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17 April 2014 12:48 pm ,
Vol. 344 ,
Officials last week revealed that the U.S. contribution to ITER could cost $3.9 billion by 2034—roughly four times the...
An experimental hepatitis B drug that looked safe in animal trials tragically killed five of 15 patients in 1993. Now,...
Using the two high-quality genomes that exist for Neandertals and Denisovans, researchers find clues to gene activity...
A new report from the Intergovernmental Panel on Climate Change (IPCC) concludes that humanity has done little to slow...
Astronomers have discovered an Earth-sized planet in the habitable zone of a red dwarf—a star cooler than the sun—500...
Three years ago, Jennifer Francis of Rutgers University proposed that a warming Arctic was altering the behavior of the...
- 17 April 2014 12:48 pm , Vol. 344 , #6181
- About Us
Space Observatory Launch Delayed--Again
20 January 1999 7:00 pm
Astronomers will have to cool their heels awhile longer for the debut of a long-anticipated space observatory. Newly discovered flaws in key circuit boards will hold up the space shuttle launch of the Advanced X-ray Astrophysics Facility (AXAF) at least until May, NASA officials announced today. The 5-week setback for the troubled $2 billion telescope also promises to complicate construction of the international space station and maintenance of the Hubble Space Telescope.
For 2 decades, scientists have been planning the giant orbiting AXAF telescope, which is designed to capture detailed images of galaxies, quasars, and other celestial objects. But costly delays have plagued the craft, originally slated for launch last summer, prompting NASA to appoint a special review panel to oversee the project. Those troubles appeared to be over last week when contractor TRW Inc. of Redondo Beach, California, prepared to ship AXAF, recently renamed the Chandra Observatory, to Kennedy Space Center in Florida for an April launch.
But on 15 January, TRW engineers testing an unrelated communications satellite discovered flaws in the copper plating on some circuit boards that were similar to 129 boards installed on the observatory. So far, NASA officials have inspected about a third of Chandra's suspect components and discovered two boards with defects that could block the flow of electric current and potentially disable the telescope. They won't know until next week how many more boards will have to be replaced but believe the total will not exceed 22. Recovering from that worst case scenario could take several months, NASA officials said.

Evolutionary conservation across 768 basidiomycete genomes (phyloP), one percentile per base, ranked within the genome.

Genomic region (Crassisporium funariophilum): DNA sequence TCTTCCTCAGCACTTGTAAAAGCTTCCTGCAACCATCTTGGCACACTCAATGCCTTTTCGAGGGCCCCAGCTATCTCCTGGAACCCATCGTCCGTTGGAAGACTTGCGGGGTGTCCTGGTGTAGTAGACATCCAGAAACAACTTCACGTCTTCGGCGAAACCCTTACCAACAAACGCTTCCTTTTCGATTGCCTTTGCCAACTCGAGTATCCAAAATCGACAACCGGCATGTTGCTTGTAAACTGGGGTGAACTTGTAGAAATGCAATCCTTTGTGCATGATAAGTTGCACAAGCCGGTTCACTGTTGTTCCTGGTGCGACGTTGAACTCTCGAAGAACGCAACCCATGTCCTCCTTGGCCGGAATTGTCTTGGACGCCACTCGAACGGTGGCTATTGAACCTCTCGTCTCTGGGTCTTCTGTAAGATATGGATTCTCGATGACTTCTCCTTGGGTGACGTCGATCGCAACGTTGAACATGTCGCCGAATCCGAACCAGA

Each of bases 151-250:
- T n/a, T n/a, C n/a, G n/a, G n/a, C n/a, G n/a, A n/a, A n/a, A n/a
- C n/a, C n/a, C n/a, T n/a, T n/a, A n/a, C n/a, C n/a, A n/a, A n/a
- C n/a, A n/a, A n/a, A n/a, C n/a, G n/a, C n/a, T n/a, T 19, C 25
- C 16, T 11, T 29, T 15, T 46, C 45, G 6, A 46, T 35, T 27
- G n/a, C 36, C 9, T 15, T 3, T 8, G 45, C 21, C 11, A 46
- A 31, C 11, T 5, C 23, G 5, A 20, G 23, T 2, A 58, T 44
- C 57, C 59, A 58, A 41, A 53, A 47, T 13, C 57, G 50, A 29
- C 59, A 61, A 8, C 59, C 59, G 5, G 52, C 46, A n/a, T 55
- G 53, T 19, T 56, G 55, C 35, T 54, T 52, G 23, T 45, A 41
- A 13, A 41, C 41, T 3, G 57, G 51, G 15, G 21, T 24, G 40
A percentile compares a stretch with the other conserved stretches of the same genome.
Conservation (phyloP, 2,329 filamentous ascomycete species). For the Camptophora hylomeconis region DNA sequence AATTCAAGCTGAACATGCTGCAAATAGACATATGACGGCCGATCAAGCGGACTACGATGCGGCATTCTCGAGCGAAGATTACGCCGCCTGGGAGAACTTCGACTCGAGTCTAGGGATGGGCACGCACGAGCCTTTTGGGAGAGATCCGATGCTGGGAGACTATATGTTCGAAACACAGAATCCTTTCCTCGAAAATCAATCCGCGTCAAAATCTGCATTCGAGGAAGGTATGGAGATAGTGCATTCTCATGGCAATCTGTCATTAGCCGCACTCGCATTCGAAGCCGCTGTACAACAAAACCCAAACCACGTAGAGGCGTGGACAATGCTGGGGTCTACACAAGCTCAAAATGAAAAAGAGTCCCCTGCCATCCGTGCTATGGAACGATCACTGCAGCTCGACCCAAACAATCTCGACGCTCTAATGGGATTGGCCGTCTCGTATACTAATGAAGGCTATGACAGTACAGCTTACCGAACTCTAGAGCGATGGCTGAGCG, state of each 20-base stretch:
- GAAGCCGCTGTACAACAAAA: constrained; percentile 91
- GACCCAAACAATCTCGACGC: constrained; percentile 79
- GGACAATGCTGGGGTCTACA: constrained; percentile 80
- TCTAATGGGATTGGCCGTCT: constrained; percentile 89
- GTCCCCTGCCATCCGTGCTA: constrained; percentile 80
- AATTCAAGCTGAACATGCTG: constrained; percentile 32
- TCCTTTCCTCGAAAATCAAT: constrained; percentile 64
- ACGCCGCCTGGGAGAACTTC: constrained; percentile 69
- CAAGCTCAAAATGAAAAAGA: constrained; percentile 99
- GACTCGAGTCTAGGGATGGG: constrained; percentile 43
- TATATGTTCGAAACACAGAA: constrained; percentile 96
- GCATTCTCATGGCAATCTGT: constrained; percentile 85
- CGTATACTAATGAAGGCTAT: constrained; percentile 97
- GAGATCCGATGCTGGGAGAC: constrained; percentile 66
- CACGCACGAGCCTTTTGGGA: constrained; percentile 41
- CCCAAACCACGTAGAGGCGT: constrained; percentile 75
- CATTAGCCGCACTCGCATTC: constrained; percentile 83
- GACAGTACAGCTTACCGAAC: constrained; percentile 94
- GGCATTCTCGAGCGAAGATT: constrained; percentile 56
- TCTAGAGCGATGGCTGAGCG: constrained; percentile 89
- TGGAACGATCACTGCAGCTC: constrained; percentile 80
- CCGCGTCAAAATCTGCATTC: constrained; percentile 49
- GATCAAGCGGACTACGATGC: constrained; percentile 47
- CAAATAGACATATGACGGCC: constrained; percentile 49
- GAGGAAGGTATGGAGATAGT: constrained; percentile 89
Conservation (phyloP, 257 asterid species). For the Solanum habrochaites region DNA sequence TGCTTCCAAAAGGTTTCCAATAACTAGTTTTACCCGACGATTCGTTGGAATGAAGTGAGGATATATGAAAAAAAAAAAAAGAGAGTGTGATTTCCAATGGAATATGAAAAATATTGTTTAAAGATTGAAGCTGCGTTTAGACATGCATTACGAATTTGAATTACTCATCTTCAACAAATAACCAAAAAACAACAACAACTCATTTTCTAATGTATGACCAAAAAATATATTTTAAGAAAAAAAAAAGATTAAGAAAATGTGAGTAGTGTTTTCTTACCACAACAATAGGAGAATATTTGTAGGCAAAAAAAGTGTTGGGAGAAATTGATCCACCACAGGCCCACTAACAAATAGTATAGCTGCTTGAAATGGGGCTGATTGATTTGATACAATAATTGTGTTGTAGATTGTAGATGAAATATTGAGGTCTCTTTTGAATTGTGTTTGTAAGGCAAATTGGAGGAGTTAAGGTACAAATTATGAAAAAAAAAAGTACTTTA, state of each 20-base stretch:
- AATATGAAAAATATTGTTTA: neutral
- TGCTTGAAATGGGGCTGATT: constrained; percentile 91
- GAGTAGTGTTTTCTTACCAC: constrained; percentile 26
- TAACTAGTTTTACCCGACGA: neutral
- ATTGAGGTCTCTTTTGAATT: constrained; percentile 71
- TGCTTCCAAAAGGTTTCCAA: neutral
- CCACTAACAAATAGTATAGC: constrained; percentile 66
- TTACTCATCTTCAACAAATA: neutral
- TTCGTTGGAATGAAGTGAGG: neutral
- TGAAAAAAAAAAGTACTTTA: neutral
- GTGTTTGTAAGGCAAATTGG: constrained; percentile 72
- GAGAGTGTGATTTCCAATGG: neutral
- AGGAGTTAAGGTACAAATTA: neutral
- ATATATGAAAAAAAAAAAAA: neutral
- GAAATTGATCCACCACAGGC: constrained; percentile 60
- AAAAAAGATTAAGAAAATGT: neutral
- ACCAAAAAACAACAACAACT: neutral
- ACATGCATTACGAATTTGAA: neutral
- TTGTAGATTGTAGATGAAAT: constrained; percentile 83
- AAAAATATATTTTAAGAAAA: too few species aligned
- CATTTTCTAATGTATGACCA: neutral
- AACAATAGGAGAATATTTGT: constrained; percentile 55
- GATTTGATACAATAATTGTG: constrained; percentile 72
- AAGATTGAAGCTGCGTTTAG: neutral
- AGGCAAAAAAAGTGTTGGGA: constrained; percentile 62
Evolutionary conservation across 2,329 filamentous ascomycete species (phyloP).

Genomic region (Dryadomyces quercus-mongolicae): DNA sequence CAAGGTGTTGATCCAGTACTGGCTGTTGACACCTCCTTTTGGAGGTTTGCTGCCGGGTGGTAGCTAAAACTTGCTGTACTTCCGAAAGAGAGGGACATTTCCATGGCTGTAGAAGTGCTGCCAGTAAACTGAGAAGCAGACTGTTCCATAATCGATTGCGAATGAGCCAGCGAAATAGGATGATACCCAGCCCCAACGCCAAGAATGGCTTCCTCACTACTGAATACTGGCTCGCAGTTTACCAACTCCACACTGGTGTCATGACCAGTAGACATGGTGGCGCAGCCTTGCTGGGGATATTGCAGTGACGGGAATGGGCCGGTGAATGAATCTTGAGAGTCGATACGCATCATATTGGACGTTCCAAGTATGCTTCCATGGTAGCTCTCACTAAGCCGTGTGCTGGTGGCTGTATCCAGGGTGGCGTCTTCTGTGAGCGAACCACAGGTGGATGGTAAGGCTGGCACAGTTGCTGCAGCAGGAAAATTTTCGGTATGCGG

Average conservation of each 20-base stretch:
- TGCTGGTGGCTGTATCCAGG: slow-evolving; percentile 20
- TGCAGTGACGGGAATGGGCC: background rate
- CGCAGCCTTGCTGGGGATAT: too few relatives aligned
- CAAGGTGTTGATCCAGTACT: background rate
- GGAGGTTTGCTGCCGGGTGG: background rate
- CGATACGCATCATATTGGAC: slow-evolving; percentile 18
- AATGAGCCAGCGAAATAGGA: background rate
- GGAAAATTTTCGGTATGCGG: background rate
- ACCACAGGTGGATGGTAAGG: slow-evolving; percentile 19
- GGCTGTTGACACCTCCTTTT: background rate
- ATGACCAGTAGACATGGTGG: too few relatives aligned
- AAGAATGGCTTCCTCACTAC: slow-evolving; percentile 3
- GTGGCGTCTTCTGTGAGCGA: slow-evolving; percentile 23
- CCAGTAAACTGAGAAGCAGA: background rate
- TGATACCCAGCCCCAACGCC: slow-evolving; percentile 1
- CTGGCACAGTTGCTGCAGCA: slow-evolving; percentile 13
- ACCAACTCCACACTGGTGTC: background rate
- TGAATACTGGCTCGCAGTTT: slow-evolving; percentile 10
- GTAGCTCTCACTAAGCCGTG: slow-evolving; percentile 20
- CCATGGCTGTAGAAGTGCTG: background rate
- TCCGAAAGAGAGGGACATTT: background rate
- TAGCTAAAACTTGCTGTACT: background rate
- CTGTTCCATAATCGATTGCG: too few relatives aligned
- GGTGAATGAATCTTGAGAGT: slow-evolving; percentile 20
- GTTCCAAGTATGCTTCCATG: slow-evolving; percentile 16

In the meantime, researchers have little choice but to hope that the craft, whenever it is finally launched, is spaceworthy. Because its orbit will take it outside the shuttle's operating range, astronauts will not be able to fix the Chandra once it is in space, as they can the Hubble telescope. "Failure is not an option here," says NASA's Ken Ledbetter.
NASA officials must also sort out a shuttle schedule scrambled by the delay. Both the Chandra and an essential Hubble repair trip scheduled for August 2000 can fly only aboard the shuttle Columbia, which is outfitted for the missions. But Columbia will be grounded for a lengthy overhaul later this year. That means another shuttle may have to be reconfigured for Hubble repairs if Chandra delays make it impossible for Columbia to be spruced up in time for the Hubble mission. That switch, in turn, could disrupt shuttle flights needed to assemble the international space station, NASA officials say.